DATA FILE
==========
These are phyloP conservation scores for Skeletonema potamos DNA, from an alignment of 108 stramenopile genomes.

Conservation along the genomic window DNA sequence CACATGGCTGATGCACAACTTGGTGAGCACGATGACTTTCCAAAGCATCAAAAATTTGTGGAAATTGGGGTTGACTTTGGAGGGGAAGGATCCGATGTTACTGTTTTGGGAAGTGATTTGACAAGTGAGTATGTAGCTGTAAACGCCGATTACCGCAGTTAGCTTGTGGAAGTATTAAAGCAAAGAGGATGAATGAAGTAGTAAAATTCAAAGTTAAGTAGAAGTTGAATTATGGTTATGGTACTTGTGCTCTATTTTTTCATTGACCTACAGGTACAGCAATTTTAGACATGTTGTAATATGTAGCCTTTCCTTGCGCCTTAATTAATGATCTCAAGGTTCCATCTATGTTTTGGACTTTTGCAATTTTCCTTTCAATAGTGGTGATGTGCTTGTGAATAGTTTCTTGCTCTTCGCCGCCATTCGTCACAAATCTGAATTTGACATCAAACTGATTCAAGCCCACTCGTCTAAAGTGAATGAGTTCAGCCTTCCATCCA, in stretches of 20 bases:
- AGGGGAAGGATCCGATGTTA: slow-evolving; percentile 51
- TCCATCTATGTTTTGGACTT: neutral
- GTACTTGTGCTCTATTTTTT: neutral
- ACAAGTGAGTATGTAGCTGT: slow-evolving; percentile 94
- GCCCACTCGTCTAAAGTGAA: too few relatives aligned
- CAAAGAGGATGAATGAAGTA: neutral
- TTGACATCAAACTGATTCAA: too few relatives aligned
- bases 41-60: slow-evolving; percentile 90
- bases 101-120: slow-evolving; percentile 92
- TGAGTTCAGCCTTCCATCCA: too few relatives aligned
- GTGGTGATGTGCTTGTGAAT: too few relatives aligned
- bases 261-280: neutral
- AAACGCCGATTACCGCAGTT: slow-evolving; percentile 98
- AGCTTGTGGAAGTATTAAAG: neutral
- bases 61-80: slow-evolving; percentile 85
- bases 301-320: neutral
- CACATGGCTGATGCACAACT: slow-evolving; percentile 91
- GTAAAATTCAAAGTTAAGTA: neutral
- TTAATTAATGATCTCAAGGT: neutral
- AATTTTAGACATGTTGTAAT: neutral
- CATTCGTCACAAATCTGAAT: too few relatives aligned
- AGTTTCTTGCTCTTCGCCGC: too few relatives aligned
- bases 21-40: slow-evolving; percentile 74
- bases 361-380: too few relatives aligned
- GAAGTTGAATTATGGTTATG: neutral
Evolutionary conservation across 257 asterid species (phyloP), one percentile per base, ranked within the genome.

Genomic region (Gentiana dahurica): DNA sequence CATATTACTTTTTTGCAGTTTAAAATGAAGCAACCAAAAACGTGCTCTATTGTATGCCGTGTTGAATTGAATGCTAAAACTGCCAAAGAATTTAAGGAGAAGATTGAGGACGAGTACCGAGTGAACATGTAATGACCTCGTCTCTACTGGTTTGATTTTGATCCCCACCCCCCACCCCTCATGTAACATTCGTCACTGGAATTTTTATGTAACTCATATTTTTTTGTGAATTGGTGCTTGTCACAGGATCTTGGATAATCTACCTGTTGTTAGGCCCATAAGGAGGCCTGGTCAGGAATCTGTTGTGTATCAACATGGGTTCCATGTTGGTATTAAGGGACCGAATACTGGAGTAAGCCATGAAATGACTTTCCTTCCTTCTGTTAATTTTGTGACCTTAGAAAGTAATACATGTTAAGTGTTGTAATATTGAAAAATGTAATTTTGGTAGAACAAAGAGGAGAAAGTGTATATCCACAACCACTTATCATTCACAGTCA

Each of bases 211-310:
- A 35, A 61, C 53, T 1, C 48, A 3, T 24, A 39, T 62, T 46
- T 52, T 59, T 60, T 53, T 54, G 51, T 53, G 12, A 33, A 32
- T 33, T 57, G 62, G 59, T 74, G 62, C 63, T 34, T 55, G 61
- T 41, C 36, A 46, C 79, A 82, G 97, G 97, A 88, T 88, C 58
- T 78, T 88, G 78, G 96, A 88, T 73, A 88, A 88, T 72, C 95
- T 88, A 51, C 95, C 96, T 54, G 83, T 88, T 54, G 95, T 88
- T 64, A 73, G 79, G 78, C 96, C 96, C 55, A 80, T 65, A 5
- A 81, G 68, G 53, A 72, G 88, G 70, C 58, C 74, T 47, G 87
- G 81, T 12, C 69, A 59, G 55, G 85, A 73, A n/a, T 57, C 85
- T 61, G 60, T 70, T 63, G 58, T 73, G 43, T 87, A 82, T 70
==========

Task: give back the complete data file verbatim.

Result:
These are phyloP conservation scores for Skeletonema potamos DNA, from an alignment of 108 stramenopile genomes.

Conservation along the genomic window DNA sequence CACATGGCTGATGCACAACTTGGTGAGCACGATGACTTTCCAAAGCATCAAAAATTTGTGGAAATTGGGGTTGACTTTGGAGGGGAAGGATCCGATGTTACTGTTTTGGGAAGTGATTTGACAAGTGAGTATGTAGCTGTAAACGCCGATTACCGCAGTTAGCTTGTGGAAGTATTAAAGCAAAGAGGATGAATGAAGTAGTAAAATTCAAAGTTAAGTAGAAGTTGAATTATGGTTATGGTACTTGTGCTCTATTTTTTCATTGACCTACAGGTACAGCAATTTTAGACATGTTGTAATATGTAGCCTTTCCTTGCGCCTTAATTAATGATCTCAAGGTTCCATCTATGTTTTGGACTTTTGCAATTTTCCTTTCAATAGTGGTGATGTGCTTGTGAATAGTTTCTTGCTCTTCGCCGCCATTCGTCACAAATCTGAATTTGACATCAAACTGATTCAAGCCCACTCGTCTAAAGTGAATGAGTTCAGCCTTCCATCCA, in stretches of 20 bases:
- AGGGGAAGGATCCGATGTTA: slow-evolving; percentile 51
- TCCATCTATGTTTTGGACTT: neutral
- GTACTTGTGCTCTATTTTTT: neutral
- ACAAGTGAGTATGTAGCTGT: slow-evolving; percentile 94
- GCCCACTCGTCTAAAGTGAA: too few relatives aligned
- CAAAGAGGATGAATGAAGTA: neutral
- TTGACATCAAACTGATTCAA: too few relatives aligned
- bases 41-60: slow-evolving; percentile 90
- bases 101-120: slow-evolving; percentile 92
- TGAGTTCAGCCTTCCATCCA: too few relatives aligned
- GTGGTGATGTGCTTGTGAAT: too few relatives aligned
- bases 261-280: neutral
- AAACGCCGATTACCGCAGTT: slow-evolving; percentile 98
- AGCTTGTGGAAGTATTAAAG: neutral
- bases 61-80: slow-evolving; percentile 85
- bases 301-320: neutral
- CACATGGCTGATGCACAACT: slow-evolving; percentile 91
- GTAAAATTCAAAGTTAAGTA: neutral
- TTAATTAATGATCTCAAGGT: neutral
- AATTTTAGACATGTTGTAAT: neutral
- CATTCGTCACAAATCTGAAT: too few relatives aligned
- AGTTTCTTGCTCTTCGCCGC: too few relatives aligned
- bases 21-40: slow-evolving; percentile 74
- bases 361-380: too few relatives aligned
- GAAGTTGAATTATGGTTATG: neutral
Evolutionary conservation across 257 asterid species (phyloP), one percentile per base, ranked within the genome.

Genomic region (Gentiana dahurica): DNA sequence CATATTACTTTTTTGCAGTTTAAAATGAAGCAACCAAAAACGTGCTCTATTGTATGCCGTGTTGAATTGAATGCTAAAACTGCCAAAGAATTTAAGGAGAAGATTGAGGACGAGTACCGAGTGAACATGTAATGACCTCGTCTCTACTGGTTTGATTTTGATCCCCACCCCCCACCCCTCATGTAACATTCGTCACTGGAATTTTTATGTAACTCATATTTTTTTGTGAATTGGTGCTTGTCACAGGATCTTGGATAATCTACCTGTTGTTAGGCCCATAAGGAGGCCTGGTCAGGAATCTGTTGTGTATCAACATGGGTTCCATGTTGGTATTAAGGGACCGAATACTGGAGTAAGCCATGAAATGACTTTCCTTCCTTCTGTTAATTTTGTGACCTTAGAAAGTAATACATGTTAAGTGTTGTAATATTGAAAAATGTAATTTTGGTAGAACAAAGAGGAGAAAGTGTATATCCACAACCACTTATCATTCACAGTCA

Each of bases 211-310:
- A 35, A 61, C 53, T 1, C 48, A 3, T 24, A 39, T 62, T 46
- T 52, T 59, T 60, T 53, T 54, G 51, T 53, G 12, A 33, A 32
- T 33, T 57, G 62, G 59, T 74, G 62, C 63, T 34, T 55, G 61
- T 41, C 36, A 46, C 79, A 82, G 97, G 97, A 88, T 88, C 58
- T 78, T 88, G 78, G 96, A 88, T 73, A 88, A 88, T 72, C 95
- T 88, A 51, C 95, C 96, T 54, G 83, T 88, T 54, G 95, T 88
- T 64, A 73, G 79, G 78, C 96, C 96, C 55, A 80, T 65, A 5
- A 81, G 68, G 53, A 72, G 88, G 70, C 58, C 74, T 47, G 87
- G 81, T 12, C 69, A 59, G 55, G 85, A 73, A n/a, T 57, C 85
- T 61, G 60, T 70, T 63, G 58, T 73, G 43, T 87, A 82, T 70